Eiraku M, Adachi T, Sasai Y. Relaxation-expansion model for self-driven retinal morphogenesis: a hypothesis from the perspective of biosystems dynamics at the multi-cellular level. Bioessays. 2012;34:17–25. https://doi.org/10.1002/bies.201100070

  150. 150

    Hasegawa Y, Takata N, Okuda S, Kawada M, Eiraku M, Sasai Y. Emergence of dorsal-ventral polarity in ESC-derived retinal tissue. Development. 2016;143:3895–906. https://doi.org/10.1242/dev.134601

  151. 151

    Andrabi M, Kuraku S, Takata N, Sasai Y, Love NR. Comparative, transcriptome analysis of self-organizing optic tissues. Sci Data. 2015;2. https://doi.org/10.1038/sdata.2015.30.

  152. 152

    Drost J, Clevers H. Translational applications of adult stem cell-derived organoids. Development. 2017;144:968–75. https://doi.org/10.1242/dev.140566

  153. 153

    Huch M, Boj SF, Clevers H. Lgr5(+) liver stem cells, hepatic organoids and regenerative medicine. Regen Med. 2013;8:385–7. https://doi.org/10.2217/rme.13.39

  154. 154

    Huch M, Koo BK. Modeling mouse and human development using organoid cultures. Development. 2015;142:3113–25. https://doi.org/10.1242/dev.118570

  155. 155

    Boj SF, Hwang CI, Baker LA, Chio IIC, Engle DD, Corbo V, et al. Organoid models of human and mouse ductal pancreatic. Cancer Cell. 2015;160:324–38. https://doi.org/10.1016/j.cell.2014.12.021

  156. 156

    Huch M, Bonfanti P, Boj SF, Sato T, Loomans CJM, van de Wetering M, et al. Unlimited in vitro expansion of adult bi-potent pancreas progenitors through the Lgr5/R-spondin axis. EMBO J. 2013;32:2708–21. https://doi.org/10.1038/emboj.2013.204

  157. 157

    Barker N, Huch M, Kujala P, van de Wetering M, Snippert HJ, van Es JH, et al. Lgr5(+ve) stem cells drive self-renewal in the stomach and build long-lived gastric units in vitro. Cell Stem Cell. 2010;6:25–36. https://doi.org/10.1016/j.stem.2009.11.013

  158. 158

    Bartfeld S, Bayram T, van de Wetering M, Huch M, Begthel H, Kujala P, et al. In vitro expansion of human gastric epithelial stem cells and their responses to bacterial infection. Gastroenterology. 2015;148:126–136.e6. https://doi.org/10.1053/j.gastro.2014.09.042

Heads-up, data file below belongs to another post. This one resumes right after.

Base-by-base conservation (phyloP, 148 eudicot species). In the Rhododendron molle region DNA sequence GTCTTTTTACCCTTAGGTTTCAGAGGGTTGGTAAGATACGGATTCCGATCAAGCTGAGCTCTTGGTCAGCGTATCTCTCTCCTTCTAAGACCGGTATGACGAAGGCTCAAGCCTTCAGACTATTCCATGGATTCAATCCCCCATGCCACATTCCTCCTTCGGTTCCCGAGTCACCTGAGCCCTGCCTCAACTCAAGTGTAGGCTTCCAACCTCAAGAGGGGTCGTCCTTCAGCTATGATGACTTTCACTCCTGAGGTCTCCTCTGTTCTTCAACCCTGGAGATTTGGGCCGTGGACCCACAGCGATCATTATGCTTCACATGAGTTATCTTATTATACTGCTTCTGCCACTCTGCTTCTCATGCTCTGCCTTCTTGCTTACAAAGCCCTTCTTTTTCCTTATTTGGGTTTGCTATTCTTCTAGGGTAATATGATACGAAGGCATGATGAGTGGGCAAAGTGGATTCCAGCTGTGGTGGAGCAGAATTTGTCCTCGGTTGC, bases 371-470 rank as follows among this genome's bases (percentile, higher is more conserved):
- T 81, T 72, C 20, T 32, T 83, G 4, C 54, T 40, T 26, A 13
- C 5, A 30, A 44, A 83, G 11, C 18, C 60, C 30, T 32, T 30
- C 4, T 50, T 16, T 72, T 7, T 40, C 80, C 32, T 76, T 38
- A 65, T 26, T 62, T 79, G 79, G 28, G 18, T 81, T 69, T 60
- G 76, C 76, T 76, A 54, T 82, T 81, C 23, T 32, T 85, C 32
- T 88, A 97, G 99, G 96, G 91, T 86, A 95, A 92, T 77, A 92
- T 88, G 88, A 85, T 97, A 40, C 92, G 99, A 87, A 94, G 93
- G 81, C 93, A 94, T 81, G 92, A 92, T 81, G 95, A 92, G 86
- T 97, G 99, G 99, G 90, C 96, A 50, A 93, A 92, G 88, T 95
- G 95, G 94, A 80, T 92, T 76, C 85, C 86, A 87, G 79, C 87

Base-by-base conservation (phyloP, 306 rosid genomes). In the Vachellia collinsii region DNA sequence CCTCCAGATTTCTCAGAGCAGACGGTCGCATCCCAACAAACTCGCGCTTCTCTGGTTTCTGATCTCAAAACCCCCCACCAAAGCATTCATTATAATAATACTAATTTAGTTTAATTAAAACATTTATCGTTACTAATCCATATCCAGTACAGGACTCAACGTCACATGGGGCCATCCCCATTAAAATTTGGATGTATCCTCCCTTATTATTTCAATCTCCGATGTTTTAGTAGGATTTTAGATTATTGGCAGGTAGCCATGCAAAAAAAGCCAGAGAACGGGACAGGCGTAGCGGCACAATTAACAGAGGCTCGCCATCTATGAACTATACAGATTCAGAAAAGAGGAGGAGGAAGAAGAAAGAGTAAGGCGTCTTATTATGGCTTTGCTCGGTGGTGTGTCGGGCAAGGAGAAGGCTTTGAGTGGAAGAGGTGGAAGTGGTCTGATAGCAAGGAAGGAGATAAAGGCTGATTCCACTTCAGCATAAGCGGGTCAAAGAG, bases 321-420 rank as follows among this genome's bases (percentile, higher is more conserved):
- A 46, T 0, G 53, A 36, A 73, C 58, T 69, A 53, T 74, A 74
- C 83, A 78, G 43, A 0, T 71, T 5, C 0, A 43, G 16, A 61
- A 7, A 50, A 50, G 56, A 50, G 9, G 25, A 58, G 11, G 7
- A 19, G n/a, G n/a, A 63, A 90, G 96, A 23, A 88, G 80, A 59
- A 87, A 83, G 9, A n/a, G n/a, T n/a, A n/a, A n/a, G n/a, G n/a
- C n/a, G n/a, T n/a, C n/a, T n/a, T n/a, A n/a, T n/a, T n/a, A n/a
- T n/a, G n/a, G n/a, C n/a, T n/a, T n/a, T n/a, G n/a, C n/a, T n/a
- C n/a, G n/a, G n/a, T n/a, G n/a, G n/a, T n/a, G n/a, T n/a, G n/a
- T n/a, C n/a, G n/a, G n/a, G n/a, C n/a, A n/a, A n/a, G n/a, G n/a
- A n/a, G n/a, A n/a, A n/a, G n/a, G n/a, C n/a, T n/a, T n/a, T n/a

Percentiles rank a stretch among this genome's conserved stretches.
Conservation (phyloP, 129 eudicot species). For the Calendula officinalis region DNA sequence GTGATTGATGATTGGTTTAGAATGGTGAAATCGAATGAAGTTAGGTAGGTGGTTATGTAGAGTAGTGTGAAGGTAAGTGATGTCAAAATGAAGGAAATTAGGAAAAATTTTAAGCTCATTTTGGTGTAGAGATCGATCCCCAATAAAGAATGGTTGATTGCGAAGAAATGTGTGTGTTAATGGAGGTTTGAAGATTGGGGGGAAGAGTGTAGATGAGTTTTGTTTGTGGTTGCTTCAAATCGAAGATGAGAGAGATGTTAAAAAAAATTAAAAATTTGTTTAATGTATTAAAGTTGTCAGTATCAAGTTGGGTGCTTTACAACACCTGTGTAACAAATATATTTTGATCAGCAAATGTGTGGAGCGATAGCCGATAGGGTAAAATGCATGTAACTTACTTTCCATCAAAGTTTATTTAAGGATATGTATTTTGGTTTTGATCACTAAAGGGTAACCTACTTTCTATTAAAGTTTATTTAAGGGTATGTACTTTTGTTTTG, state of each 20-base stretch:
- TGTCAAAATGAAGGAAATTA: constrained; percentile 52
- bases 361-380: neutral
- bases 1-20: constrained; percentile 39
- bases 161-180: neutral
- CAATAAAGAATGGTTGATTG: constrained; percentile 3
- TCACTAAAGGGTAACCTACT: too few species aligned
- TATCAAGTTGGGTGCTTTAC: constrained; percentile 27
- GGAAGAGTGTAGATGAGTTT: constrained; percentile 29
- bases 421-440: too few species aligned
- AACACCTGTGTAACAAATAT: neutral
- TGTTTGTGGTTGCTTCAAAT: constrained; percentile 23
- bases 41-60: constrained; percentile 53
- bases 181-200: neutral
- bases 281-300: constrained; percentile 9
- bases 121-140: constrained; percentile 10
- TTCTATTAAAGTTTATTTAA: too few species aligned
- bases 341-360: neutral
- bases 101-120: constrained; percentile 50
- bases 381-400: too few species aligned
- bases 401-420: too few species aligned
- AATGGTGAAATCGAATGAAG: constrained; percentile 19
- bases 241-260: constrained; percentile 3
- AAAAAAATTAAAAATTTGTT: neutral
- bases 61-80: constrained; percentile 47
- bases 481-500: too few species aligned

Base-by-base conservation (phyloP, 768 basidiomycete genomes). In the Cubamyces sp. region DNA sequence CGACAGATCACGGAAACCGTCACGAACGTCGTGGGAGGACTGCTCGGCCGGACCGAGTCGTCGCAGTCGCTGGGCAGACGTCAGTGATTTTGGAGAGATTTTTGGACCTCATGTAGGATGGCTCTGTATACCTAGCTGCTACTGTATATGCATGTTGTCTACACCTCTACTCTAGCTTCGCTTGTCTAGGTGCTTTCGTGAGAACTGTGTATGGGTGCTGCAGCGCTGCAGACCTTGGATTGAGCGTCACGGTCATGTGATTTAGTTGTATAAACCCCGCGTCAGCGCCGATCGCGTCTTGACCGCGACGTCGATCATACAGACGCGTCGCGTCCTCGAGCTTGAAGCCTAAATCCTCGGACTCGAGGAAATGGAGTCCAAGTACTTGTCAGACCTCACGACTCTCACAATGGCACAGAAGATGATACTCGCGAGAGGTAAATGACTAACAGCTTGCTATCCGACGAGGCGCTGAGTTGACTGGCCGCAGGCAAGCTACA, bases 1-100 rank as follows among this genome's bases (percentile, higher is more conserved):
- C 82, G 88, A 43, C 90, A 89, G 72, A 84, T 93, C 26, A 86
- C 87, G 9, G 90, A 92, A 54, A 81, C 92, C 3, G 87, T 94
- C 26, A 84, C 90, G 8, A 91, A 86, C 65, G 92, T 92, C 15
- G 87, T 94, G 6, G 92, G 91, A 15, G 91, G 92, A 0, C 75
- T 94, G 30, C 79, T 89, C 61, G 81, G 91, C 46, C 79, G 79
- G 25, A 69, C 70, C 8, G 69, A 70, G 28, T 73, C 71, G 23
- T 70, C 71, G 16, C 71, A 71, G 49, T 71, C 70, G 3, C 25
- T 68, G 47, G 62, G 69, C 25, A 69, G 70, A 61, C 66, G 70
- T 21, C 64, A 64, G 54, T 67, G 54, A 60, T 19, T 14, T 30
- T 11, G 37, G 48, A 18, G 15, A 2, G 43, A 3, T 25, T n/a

159. 159

    Kessler M, Hoffmann K, Brinkmann V, Thieck O, Jackisch S, Toelle B et al. The Notch and Wnt pathways regulate stemness and differentiation in human fallopian tube organoids. Nat Commun. 2015;6. https://doi.org/10.1038/ncomms9989

  160. 160

    Chua CW, Shibata M, Lei M, Toivanen R, Barlow LJ, Bergren SK, et al. Single luminal epithelial progenitors can generate prostate organoids in culture. Nat Cell Biol. 2014;16:951–61. https://doi.org/10.1038/ncb3047

  161. 161

    Karthaus WR, Iaquinta PJ, Drost J, Gracanin A, van Boxtel R, Wongvipat J, et al. Identification of multipotent luminal progenitor cells in human prostate organoid cultures. Cell. 2014;159:163–75. https://doi.org/10.1016/j.cell.2014.08.017

  162. 162

    Ren W, Lewandowski BC, Watson J, Aihara E, Iwatsuki K, Bachmanov AA, et al. Single Lgr5- or Lgr6-expressing taste stem/progenitor cells generate taste bud cells ex vivo. Proc Natl Acad Sci USA. 2014;111:16401–6. https://doi.org/10.1073/pnas.1409064111

  163. 163

    Maimets M, Rocchi C, Bron R, Pringle S, Kuipers J, Giepmans BN, et al. Long-term in vitro expansion of salivary gland stem cells driven by Wnt signals. Stem Cell Rep. 2016;6:150–62. https://doi.org/10.1016/j.stemcr.2015.11.009

  164. 164

    Clevers H. What is an adult stem cell? Science. 2015;350:1319–20. https://doi.org/10.1126/science.aad7016

  165. 165

    Dutta D, Heo I, Clevers H. Disease modeling in stem cell-derived 3D organoid systems. Trends Mol Med. 2017. https://doi.org/10.1016/j.molmed.2017.02.007.

  166. 166

    Schwank G, Koo BK, Sasselli V, Dekkers JF, Heo I, Demircan T, et al. Functional repair of CFTR by CRISPR/Cas9 in intestinal stem cell organoids of cystic fibrosis patients. Cell Stem Cell. 2013;13:653–8. https://doi.org/10.1016/j.stem.2013.11.002

  167. 167

    Yui S, Nakamura T, Sato T, Nemoto Y, Mizutani T, Zheng X, et al. Functional engraftment of colon epithelium expanded in vitro from a single adult Lgr5(+) stem cell. Nat Med. 2012;18:618–23. https://doi.org/10.1038/nm.2695

  168. 168

    Fordham RP, Yui S, Hannan NR, Soendergaard C, Madgwick A, Schweiger PJ, et al. Transplantation of expanded fetal intestinal progenitors contributes to colon regeneration after injury. Cell Stem Cell. 2013;13:734–44. https://doi.org/10.1016/j.stem.2013.09.015

  169. 169

    Fukuda M, Mizutani T, Mochizuki W, Matsumoto T, Nozaki K, Sakamaki Y, et al. Small intestinal stem cell identity is maintained with functional Paneth cells in heterotopically grafted epithelium onto the colon. Gene Dev. 2014;28:1752–7. https://doi.org/10.1101/gad.245233.114